Exceptional Service Award
Each year pro bono firms are nominated by their colleagues for exceptional service to prisoners on Death Row and honored with our Exceptional Service Award.
The Death Penalty Representation Project presents the 2008 Exceptional Service Awards to Kaye Scholer LLP and Schnader Harrison Segal & Lewis LLP.
Kaye Scholer has a proud 30-year tradition of taking on difficult habeas and clemency petitions for indigent death row inmates. The former Chair of Kaye Scholer’s Executive Committee, David Klingsberg, set an example at the firm by personally handling several death penalty cases, including arguing Beck v. Alabama (1980) and Lowenfield v. Phelps (1988) in the U.S. Supreme Court. Since 1991, dozens of Kaye Scholer attorneys have spent almost 30,000 hours on eight separate cases.
Most recently, Kaye Scholer, who has represented Percy Walton since 2002, was successful in obtaining a reprieve from Governor Kaine on June 8, 2006 just one hour before Mr. Walton was scheduled to be executed, which delayed the scheduled execution to allow for an independent evaluation of the client's mental condition and competence. Mr. Walton, a borderline-retarded schizophrenic, was originally sentenced to be executed in October 1997. Numerous appeals and habeas petitions were submitted to Virginia federal courts in an effort to stay and ultimately commute Mr. Walton’s death sentence on the grounds that Mr. Walton was only 18 at the time of his crime, is mentally retarded, and is mentally ill such that he lacks the necessary competence to be put to death. Mr. Walton’s appeals all failed, and a team of Kaye Scholer attorneys prepared for their extensive attempt at procuring clemency for Mr. Walton.
In the 1999 case of Calvin Swann v. State of Virginia, the Virginia Capital Representation Resource Center contacted Kaye Scholer to prepare a clemency petition ten days prior to Mr. Swann's execution date and after the U.S. Supreme Court denied certiorari. With support from various circles enlisted and convinced by Kaye Scholer's work, Virginia Governor James S. Gilmore III determined to make his own assessment of Mr. Swann's condition and determined he was profoundly mentally handicapped and commuted his death sentence.
Kaye Scholer’s efforts and results in each of their cases was the acceptance of responsibility for the clients not because they recognized the potential triumph but because they recognized the need on behalf of clients who could not help themselves.
Schnader Harrison Segal & Lewis
A firm of fewer than 200 lawyers, Schnader Harrison Segal & Lewis LLP allocates tremendous resources to its pro bono program, and in particular to work on behalf of those facing or serving death sentences. Combined, approximately 100 Schnader lawyers, paralegals, and other personnel have spent over 15,000 hours through the years on death penalty matters. Beyond their direct involvement in death penalty litigation, the Schnader firm is enthusiastically involved in lecturing and advocating for reforms in the death penalty system. Schnader has continuously been in involved in capital pro bono representation since at least 1988, and has handled more pro bono Pennsylvania cases than any other firm in the country.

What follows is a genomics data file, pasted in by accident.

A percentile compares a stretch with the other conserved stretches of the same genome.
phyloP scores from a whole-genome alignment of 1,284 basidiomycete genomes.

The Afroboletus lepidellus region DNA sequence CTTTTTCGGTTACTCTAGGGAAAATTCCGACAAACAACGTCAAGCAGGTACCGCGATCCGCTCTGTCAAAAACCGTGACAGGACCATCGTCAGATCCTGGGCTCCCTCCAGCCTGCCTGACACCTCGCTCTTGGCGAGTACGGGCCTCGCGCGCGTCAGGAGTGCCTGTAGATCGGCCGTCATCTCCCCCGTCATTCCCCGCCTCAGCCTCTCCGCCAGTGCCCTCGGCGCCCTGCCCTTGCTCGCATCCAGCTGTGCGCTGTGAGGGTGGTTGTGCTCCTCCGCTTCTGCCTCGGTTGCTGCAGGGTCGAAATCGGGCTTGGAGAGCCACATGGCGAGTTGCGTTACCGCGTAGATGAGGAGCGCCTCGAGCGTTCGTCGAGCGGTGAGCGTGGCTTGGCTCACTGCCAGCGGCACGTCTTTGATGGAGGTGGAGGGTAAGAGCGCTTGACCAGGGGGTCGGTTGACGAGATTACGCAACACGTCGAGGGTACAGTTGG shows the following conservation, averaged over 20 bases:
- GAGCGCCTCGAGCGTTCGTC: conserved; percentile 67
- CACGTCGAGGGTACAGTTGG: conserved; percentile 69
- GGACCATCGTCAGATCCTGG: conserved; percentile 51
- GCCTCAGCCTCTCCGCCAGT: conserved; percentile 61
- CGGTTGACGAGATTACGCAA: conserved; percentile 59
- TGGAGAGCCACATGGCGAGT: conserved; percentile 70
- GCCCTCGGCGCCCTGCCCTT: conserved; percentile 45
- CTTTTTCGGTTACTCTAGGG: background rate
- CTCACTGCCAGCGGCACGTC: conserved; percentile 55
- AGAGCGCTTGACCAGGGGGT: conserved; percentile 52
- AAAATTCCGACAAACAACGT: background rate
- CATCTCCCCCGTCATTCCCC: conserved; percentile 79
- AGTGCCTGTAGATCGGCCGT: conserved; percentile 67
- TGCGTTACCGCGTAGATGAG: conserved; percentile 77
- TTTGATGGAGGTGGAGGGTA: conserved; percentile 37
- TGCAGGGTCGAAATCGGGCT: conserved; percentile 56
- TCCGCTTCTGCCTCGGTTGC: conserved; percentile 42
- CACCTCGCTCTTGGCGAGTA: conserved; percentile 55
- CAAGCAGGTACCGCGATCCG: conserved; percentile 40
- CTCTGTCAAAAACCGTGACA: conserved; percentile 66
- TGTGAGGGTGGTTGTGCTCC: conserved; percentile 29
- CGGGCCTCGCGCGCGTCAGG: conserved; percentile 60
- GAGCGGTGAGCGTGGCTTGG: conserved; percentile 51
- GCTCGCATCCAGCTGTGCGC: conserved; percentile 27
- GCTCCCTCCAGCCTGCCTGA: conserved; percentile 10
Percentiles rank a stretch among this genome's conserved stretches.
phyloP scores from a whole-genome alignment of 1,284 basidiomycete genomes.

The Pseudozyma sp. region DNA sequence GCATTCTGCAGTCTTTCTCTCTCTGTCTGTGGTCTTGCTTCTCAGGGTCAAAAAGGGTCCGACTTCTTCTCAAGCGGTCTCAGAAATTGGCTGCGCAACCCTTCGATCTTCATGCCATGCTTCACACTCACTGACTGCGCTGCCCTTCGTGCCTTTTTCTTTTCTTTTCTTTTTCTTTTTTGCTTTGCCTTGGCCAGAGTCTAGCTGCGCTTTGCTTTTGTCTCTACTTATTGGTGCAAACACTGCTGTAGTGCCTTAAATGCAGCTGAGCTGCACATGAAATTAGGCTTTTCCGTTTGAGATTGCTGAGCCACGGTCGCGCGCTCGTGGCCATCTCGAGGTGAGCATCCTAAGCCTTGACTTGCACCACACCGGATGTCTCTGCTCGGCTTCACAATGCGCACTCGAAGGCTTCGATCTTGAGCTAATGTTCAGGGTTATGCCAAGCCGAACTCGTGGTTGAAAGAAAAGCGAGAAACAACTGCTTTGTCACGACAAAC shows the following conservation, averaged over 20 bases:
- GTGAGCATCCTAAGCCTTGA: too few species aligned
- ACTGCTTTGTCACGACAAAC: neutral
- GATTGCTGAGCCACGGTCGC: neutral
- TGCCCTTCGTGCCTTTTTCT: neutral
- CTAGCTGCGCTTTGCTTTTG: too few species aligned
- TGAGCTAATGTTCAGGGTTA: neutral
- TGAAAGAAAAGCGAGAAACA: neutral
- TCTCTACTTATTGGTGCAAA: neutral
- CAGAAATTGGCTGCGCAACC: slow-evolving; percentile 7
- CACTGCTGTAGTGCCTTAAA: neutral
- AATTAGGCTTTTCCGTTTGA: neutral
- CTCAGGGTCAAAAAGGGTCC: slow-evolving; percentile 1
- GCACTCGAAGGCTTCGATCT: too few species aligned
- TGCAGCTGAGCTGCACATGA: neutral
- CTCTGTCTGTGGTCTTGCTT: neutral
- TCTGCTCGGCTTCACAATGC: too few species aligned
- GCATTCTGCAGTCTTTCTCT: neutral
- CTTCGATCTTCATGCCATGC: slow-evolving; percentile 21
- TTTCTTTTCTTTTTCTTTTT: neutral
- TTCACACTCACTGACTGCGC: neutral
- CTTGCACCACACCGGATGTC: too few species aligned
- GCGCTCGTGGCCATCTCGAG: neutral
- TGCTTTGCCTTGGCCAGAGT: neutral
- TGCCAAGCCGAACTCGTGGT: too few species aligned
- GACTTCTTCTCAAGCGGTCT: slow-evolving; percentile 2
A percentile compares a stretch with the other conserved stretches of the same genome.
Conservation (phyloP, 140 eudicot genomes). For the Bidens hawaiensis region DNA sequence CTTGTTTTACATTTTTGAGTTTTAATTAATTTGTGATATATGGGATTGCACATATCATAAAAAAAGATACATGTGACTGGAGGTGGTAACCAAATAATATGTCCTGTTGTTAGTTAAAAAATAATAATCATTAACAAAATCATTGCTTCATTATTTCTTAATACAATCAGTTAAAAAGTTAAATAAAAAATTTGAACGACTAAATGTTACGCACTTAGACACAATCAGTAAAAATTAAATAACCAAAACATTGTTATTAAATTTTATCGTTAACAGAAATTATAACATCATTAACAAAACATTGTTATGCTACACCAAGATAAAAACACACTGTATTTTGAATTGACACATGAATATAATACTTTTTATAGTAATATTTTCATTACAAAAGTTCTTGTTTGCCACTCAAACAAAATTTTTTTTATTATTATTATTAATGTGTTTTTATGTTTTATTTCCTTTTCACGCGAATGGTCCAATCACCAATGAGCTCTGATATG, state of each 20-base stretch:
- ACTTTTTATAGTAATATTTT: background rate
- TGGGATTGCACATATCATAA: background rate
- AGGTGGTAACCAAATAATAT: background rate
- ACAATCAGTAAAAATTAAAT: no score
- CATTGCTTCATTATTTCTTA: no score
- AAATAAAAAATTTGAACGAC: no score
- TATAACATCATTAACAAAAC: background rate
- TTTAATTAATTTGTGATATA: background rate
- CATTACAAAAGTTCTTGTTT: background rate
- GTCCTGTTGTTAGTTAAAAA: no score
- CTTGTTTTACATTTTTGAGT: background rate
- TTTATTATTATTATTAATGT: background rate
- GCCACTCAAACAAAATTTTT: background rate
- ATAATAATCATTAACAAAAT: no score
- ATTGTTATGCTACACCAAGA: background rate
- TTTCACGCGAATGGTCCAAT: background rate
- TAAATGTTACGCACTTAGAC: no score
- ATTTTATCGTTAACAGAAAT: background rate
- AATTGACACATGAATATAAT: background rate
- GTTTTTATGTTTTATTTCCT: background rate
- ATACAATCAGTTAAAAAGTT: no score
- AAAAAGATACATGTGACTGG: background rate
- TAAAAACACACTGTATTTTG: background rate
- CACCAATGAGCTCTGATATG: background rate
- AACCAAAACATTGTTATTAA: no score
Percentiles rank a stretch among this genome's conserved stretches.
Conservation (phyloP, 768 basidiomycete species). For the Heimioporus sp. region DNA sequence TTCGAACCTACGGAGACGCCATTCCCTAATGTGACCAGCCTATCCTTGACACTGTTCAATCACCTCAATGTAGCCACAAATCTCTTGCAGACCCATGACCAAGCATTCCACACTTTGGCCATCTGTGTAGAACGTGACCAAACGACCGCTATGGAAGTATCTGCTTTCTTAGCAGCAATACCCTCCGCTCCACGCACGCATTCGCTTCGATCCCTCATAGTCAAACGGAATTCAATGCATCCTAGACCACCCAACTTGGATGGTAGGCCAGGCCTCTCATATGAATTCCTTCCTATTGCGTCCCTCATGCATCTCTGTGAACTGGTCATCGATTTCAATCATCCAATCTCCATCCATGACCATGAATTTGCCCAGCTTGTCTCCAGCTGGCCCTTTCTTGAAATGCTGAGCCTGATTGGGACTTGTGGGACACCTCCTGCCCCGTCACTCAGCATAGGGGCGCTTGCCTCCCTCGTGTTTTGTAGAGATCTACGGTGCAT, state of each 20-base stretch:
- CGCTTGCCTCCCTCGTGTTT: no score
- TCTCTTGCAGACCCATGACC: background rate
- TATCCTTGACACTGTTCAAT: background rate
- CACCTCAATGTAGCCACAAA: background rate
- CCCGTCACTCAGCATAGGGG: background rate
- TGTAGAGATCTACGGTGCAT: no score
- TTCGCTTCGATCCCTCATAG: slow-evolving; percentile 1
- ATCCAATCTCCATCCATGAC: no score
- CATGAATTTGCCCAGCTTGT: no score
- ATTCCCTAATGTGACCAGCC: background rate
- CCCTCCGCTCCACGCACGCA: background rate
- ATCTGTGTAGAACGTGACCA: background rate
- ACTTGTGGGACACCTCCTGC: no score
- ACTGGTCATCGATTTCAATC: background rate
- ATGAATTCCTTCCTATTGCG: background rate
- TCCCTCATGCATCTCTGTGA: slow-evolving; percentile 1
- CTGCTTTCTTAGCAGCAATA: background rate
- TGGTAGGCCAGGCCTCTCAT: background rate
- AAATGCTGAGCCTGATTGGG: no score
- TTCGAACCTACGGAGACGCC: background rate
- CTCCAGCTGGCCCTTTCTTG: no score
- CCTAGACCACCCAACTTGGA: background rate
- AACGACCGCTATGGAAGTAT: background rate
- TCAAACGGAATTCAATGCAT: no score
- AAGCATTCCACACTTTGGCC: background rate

In its direct representation cases, Schnader, led by partners including Sam Silver, Ralph Wellington, and Paul Titus, has represented numerous capital defendants at the trial, appellate, state post-conviction, and federal habeas corpus stages of the criminal process. They leave no stone unturned in their vigorous representation of their capital clients.
Schnader’s thirteen year representation of one client, Florencio Rolan, exemplifies the firm’s commitment. Schnader first entered Mr. Rolan's case by successfully obtaining a last-minute stay of execution. After extensive post-conviction proceedings before the Pennsylvania state courts, Schnader secured a new sentencing trial. Schnader represented Mr. Rolan at the sentencing trial, and succeeded in getting Mr. Rolan’s death sentence vacated. Thereafter, Schnader initiated successful federal habeas proceedings, where Mr. Rolan was awarded a new trial on the merits. They later preserved that victory in the Third Circuit. Schnader then represented Mr. Rolan at trial in hopes of winning Mr. Rolan his freedom. When that did not occur, they took the case on appeal, where it remains today.
Schnader brings the same level of commitment, passion, and expertise to each of their death penalty cases, earning the respect of Philadelphia’s Bench and Bar. Whether directly representing death row inmates, submitting amicus briefs in death penalty cases, or advocating for reform in the death penalty system, Schnader has been an active voice on behalf of capital defendants in Pennsylvania and across the country.